Crisis unlikely to open legal market for banking work? (IBA conference update)

The crisis engulfing financial markets is impossible to predict, but tighter regulation seems inevitable - as does the ability of the leading law firms to continue bagging the work, agreed a panel at the IBA yesterday.

A question posed to the panel asked whether the demise of traditional investment banking, and thus the close relationship between the banks and the top law firms, would open the market to non-traditional competitors.

Nick Eastwell at Linklaters in London said he thought magic circle firms like his would still see most of the work. "There has been a huge decrease in caps markets transactions, and some of the more exotic forms of capital raising are gone forever," he said. "But the capital markets will continue in some form, and there is still a large body of people with tremendous expertise at the main firms - meaning they will be a step ahead whatever the markets look like. There's a very good chance we will see many of the same firms working on the deals."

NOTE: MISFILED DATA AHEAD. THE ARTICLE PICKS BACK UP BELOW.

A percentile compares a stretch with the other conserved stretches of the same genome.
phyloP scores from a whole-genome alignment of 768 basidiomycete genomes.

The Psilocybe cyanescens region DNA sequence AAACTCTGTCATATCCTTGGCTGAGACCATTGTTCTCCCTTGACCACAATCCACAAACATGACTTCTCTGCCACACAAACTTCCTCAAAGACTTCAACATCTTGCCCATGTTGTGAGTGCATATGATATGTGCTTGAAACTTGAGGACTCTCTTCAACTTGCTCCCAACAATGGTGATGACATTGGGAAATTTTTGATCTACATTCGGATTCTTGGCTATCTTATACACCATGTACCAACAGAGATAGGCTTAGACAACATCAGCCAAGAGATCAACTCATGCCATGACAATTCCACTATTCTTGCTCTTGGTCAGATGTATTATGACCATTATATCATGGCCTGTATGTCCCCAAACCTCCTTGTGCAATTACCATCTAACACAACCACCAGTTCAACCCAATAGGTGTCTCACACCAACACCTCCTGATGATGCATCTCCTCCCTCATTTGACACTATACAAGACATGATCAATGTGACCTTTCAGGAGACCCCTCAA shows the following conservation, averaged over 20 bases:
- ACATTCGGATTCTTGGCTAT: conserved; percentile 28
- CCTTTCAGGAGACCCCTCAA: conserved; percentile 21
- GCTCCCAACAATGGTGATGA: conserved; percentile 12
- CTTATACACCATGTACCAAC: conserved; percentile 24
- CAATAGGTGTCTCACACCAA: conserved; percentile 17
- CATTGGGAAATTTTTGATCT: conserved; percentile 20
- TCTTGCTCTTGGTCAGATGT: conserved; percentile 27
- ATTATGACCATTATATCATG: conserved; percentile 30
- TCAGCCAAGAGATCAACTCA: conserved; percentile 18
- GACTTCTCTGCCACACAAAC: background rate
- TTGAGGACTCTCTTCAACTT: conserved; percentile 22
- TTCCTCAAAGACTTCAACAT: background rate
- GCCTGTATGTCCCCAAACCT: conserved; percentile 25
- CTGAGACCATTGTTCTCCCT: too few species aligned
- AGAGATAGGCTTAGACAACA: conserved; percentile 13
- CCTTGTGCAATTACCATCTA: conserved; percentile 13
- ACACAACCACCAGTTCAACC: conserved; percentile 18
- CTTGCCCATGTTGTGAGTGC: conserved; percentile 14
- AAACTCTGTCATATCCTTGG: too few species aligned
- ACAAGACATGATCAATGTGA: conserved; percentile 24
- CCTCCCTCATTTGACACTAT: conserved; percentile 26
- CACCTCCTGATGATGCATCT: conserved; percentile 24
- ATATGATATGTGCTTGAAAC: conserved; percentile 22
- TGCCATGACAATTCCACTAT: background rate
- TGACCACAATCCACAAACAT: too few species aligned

Tim Massad of Cravath, Swaine & Moore LLP agreed, but said: "There are a lot more law firms competing than you might think - there were many more firms than investment or commercial banks, even before the crisis, so now competition will be all the fiercer."

Like many of the sessions, panellists noted the impossibility of predicting the crisis, with each weekend bringing fresh bad news for the financial markets - but we should be prepared for further problems, they agreed.

Petra Zup of Netherlands firm NautaDutilh, for example, noted that in 2009 we should see more turmoil - as year end 2008 figures are reported, that will act as a trigger to further derivative-related payments. There are not likely to be sufficient funds to meet that, which may prompt a further spate of selling.

(Source: LatinLawyer)

14 October, 2008

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